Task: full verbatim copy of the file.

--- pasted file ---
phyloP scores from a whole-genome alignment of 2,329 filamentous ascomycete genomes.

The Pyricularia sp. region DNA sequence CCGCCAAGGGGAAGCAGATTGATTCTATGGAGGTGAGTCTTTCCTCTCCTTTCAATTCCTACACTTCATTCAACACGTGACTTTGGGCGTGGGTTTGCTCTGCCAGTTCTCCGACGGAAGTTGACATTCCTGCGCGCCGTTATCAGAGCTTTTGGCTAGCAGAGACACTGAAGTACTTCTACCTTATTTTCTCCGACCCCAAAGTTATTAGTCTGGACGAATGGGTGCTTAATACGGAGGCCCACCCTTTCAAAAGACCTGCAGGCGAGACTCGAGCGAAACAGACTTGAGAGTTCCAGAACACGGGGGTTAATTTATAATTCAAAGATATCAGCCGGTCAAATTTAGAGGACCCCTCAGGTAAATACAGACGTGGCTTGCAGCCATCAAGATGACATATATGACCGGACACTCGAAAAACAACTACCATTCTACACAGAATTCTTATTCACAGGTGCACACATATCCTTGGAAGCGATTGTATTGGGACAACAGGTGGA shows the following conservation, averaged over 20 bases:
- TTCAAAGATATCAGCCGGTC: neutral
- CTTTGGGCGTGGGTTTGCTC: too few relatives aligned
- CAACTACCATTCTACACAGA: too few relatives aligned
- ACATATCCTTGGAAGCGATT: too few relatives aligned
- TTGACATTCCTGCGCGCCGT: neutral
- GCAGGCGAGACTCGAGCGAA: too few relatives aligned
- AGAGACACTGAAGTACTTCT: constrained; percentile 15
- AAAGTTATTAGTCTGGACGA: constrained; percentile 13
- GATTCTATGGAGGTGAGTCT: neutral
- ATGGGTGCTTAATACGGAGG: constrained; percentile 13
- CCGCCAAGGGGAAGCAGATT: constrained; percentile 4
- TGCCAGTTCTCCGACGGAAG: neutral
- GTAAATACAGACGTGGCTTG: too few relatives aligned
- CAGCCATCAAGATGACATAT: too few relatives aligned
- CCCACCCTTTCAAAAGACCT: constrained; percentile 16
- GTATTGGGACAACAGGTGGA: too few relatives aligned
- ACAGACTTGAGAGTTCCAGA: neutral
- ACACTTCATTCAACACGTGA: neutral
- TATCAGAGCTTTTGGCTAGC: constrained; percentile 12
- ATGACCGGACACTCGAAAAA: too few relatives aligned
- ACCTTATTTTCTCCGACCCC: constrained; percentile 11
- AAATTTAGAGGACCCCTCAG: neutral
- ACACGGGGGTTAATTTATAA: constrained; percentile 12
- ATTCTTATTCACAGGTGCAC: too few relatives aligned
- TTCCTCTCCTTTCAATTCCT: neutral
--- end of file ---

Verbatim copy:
phyloP scores from a whole-genome alignment of 2,329 filamentous ascomycete genomes.

The Pyricularia sp. region DNA sequence CCGCCAAGGGGAAGCAGATTGATTCTATGGAGGTGAGTCTTTCCTCTCCTTTCAATTCCTACACTTCATTCAACACGTGACTTTGGGCGTGGGTTTGCTCTGCCAGTTCTCCGACGGAAGTTGACATTCCTGCGCGCCGTTATCAGAGCTTTTGGCTAGCAGAGACACTGAAGTACTTCTACCTTATTTTCTCCGACCCCAAAGTTATTAGTCTGGACGAATGGGTGCTTAATACGGAGGCCCACCCTTTCAAAAGACCTGCAGGCGAGACTCGAGCGAAACAGACTTGAGAGTTCCAGAACACGGGGGTTAATTTATAATTCAAAGATATCAGCCGGTCAAATTTAGAGGACCCCTCAGGTAAATACAGACGTGGCTTGCAGCCATCAAGATGACATATATGACCGGACACTCGAAAAACAACTACCATTCTACACAGAATTCTTATTCACAGGTGCACACATATCCTTGGAAGCGATTGTATTGGGACAACAGGTGGA shows the following conservation, averaged over 20 bases:
- TTCAAAGATATCAGCCGGTC: neutral
- CTTTGGGCGTGGGTTTGCTC: too few relatives aligned
- CAACTACCATTCTACACAGA: too few relatives aligned
- ACATATCCTTGGAAGCGATT: too few relatives aligned
- TTGACATTCCTGCGCGCCGT: neutral
- GCAGGCGAGACTCGAGCGAA: too few relatives aligned
- AGAGACACTGAAGTACTTCT: constrained; percentile 15
- AAAGTTATTAGTCTGGACGA: constrained; percentile 13
- GATTCTATGGAGGTGAGTCT: neutral
- ATGGGTGCTTAATACGGAGG: constrained; percentile 13
- CCGCCAAGGGGAAGCAGATT: constrained; percentile 4
- TGCCAGTTCTCCGACGGAAG: neutral
- GTAAATACAGACGTGGCTTG: too few relatives aligned
- CAGCCATCAAGATGACATAT: too few relatives aligned
- CCCACCCTTTCAAAAGACCT: constrained; percentile 16
- GTATTGGGACAACAGGTGGA: too few relatives aligned
- ACAGACTTGAGAGTTCCAGA: neutral
- ACACTTCATTCAACACGTGA: neutral
- TATCAGAGCTTTTGGCTAGC: constrained; percentile 12
- ATGACCGGACACTCGAAAAA: too few relatives aligned
- ACCTTATTTTCTCCGACCCC: constrained; percentile 11
- AAATTTAGAGGACCCCTCAG: neutral
- ACACGGGGGTTAATTTATAA: constrained; percentile 12
- ATTCTTATTCACAGGTGCAC: too few relatives aligned
- TTCCTCTCCTTTCAATTCCT: neutral